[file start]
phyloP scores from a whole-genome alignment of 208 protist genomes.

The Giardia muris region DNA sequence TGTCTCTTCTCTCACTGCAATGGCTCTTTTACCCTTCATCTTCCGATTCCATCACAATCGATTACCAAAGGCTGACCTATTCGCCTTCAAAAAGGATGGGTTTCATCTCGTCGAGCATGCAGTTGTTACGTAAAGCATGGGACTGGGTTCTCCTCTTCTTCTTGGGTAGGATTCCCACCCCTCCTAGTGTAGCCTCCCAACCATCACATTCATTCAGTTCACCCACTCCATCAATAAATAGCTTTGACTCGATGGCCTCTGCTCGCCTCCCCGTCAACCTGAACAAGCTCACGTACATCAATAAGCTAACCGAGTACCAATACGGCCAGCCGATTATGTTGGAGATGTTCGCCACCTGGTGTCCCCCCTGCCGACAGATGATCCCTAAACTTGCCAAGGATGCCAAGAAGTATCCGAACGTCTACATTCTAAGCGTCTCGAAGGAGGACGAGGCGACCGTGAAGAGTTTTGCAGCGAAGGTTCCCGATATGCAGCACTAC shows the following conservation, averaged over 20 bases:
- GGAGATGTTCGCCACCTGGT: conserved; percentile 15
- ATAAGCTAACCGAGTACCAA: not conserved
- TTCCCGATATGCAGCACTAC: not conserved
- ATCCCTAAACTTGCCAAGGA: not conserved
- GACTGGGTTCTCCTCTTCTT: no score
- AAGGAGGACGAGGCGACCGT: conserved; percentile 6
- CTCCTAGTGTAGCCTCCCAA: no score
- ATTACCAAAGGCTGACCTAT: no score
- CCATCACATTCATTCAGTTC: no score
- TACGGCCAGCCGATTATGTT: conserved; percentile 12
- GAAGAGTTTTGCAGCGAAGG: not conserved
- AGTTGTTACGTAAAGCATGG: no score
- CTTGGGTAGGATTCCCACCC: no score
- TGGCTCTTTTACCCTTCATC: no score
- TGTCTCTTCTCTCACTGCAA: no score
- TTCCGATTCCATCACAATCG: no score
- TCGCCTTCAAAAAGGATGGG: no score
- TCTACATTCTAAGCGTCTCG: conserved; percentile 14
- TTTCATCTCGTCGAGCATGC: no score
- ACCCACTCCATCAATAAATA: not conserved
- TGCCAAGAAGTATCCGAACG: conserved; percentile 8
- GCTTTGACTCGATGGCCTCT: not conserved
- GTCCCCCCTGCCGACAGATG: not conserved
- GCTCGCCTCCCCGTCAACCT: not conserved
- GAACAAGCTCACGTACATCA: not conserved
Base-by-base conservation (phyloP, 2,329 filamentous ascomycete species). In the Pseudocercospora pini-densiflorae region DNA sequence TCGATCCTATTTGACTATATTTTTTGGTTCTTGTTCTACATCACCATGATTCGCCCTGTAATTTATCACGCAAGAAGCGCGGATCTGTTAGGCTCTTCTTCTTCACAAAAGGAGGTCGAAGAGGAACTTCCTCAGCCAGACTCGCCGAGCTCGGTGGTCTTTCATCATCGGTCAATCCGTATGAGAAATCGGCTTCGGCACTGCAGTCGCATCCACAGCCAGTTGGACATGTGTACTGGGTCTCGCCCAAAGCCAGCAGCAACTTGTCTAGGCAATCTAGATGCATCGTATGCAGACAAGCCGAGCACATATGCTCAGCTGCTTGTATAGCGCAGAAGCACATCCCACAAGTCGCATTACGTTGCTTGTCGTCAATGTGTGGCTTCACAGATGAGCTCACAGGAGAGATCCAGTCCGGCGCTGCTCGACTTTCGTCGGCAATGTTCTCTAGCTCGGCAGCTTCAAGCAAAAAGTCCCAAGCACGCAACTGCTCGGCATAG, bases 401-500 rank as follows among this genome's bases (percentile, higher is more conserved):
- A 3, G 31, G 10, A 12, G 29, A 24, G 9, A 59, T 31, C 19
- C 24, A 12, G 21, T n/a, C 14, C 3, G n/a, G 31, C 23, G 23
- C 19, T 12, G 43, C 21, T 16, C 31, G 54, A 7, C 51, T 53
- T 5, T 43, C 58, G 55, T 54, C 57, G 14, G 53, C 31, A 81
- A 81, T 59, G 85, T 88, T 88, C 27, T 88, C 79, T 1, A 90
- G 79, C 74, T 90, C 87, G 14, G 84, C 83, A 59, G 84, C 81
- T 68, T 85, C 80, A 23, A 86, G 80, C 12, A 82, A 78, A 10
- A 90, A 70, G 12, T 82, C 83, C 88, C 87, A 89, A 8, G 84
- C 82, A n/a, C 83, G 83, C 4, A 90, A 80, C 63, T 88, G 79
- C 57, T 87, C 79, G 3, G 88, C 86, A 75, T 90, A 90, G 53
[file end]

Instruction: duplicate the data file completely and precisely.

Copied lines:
phyloP scores from a whole-genome alignment of 208 protist genomes.

The Giardia muris region DNA sequence TGTCTCTTCTCTCACTGCAATGGCTCTTTTACCCTTCATCTTCCGATTCCATCACAATCGATTACCAAAGGCTGACCTATTCGCCTTCAAAAAGGATGGGTTTCATCTCGTCGAGCATGCAGTTGTTACGTAAAGCATGGGACTGGGTTCTCCTCTTCTTCTTGGGTAGGATTCCCACCCCTCCTAGTGTAGCCTCCCAACCATCACATTCATTCAGTTCACCCACTCCATCAATAAATAGCTTTGACTCGATGGCCTCTGCTCGCCTCCCCGTCAACCTGAACAAGCTCACGTACATCAATAAGCTAACCGAGTACCAATACGGCCAGCCGATTATGTTGGAGATGTTCGCCACCTGGTGTCCCCCCTGCCGACAGATGATCCCTAAACTTGCCAAGGATGCCAAGAAGTATCCGAACGTCTACATTCTAAGCGTCTCGAAGGAGGACGAGGCGACCGTGAAGAGTTTTGCAGCGAAGGTTCCCGATATGCAGCACTAC shows the following conservation, averaged over 20 bases:
- GGAGATGTTCGCCACCTGGT: conserved; percentile 15
- ATAAGCTAACCGAGTACCAA: not conserved
- TTCCCGATATGCAGCACTAC: not conserved
- ATCCCTAAACTTGCCAAGGA: not conserved
- GACTGGGTTCTCCTCTTCTT: no score
- AAGGAGGACGAGGCGACCGT: conserved; percentile 6
- CTCCTAGTGTAGCCTCCCAA: no score
- ATTACCAAAGGCTGACCTAT: no score
- CCATCACATTCATTCAGTTC: no score
- TACGGCCAGCCGATTATGTT: conserved; percentile 12
- GAAGAGTTTTGCAGCGAAGG: not conserved
- AGTTGTTACGTAAAGCATGG: no score
- CTTGGGTAGGATTCCCACCC: no score
- TGGCTCTTTTACCCTTCATC: no score
- TGTCTCTTCTCTCACTGCAA: no score
- TTCCGATTCCATCACAATCG: no score
- TCGCCTTCAAAAAGGATGGG: no score
- TCTACATTCTAAGCGTCTCG: conserved; percentile 14
- TTTCATCTCGTCGAGCATGC: no score
- ACCCACTCCATCAATAAATA: not conserved
- TGCCAAGAAGTATCCGAACG: conserved; percentile 8
- GCTTTGACTCGATGGCCTCT: not conserved
- GTCCCCCCTGCCGACAGATG: not conserved
- GCTCGCCTCCCCGTCAACCT: not conserved
- GAACAAGCTCACGTACATCA: not conserved
Base-by-base conservation (phyloP, 2,329 filamentous ascomycete species). In the Pseudocercospora pini-densiflorae region DNA sequence TCGATCCTATTTGACTATATTTTTTGGTTCTTGTTCTACATCACCATGATTCGCCCTGTAATTTATCACGCAAGAAGCGCGGATCTGTTAGGCTCTTCTTCTTCACAAAAGGAGGTCGAAGAGGAACTTCCTCAGCCAGACTCGCCGAGCTCGGTGGTCTTTCATCATCGGTCAATCCGTATGAGAAATCGGCTTCGGCACTGCAGTCGCATCCACAGCCAGTTGGACATGTGTACTGGGTCTCGCCCAAAGCCAGCAGCAACTTGTCTAGGCAATCTAGATGCATCGTATGCAGACAAGCCGAGCACATATGCTCAGCTGCTTGTATAGCGCAGAAGCACATCCCACAAGTCGCATTACGTTGCTTGTCGTCAATGTGTGGCTTCACAGATGAGCTCACAGGAGAGATCCAGTCCGGCGCTGCTCGACTTTCGTCGGCAATGTTCTCTAGCTCGGCAGCTTCAAGCAAAAAGTCCCAAGCACGCAACTGCTCGGCATAG, bases 401-500 rank as follows among this genome's bases (percentile, higher is more conserved):
- A 3, G 31, G 10, A 12, G 29, A 24, G 9, A 59, T 31, C 19
- C 24, A 12, G 21, T n/a, C 14, C 3, G n/a, G 31, C 23, G 23
- C 19, T 12, G 43, C 21, T 16, C 31, G 54, A 7, C 51, T 53
- T 5, T 43, C 58, G 55, T 54, C 57, G 14, G 53, C 31, A 81
- A 81, T 59, G 85, T 88, T 88, C 27, T 88, C 79, T 1, A 90
- G 79, C 74, T 90, C 87, G 14, G 84, C 83, A 59, G 84, C 81
- T 68, T 85, C 80, A 23, A 86, G 80, C 12, A 82, A 78, A 10
- A 90, A 70, G 12, T 82, C 83, C 88, C 87, A 89, A 8, G 84
- C 82, A n/a, C 83, G 83, C 4, A 90, A 80, C 63, T 88, G 79
- C 57, T 87, C 79, G 3, G 88, C 86, A 75, T 90, A 90, G 53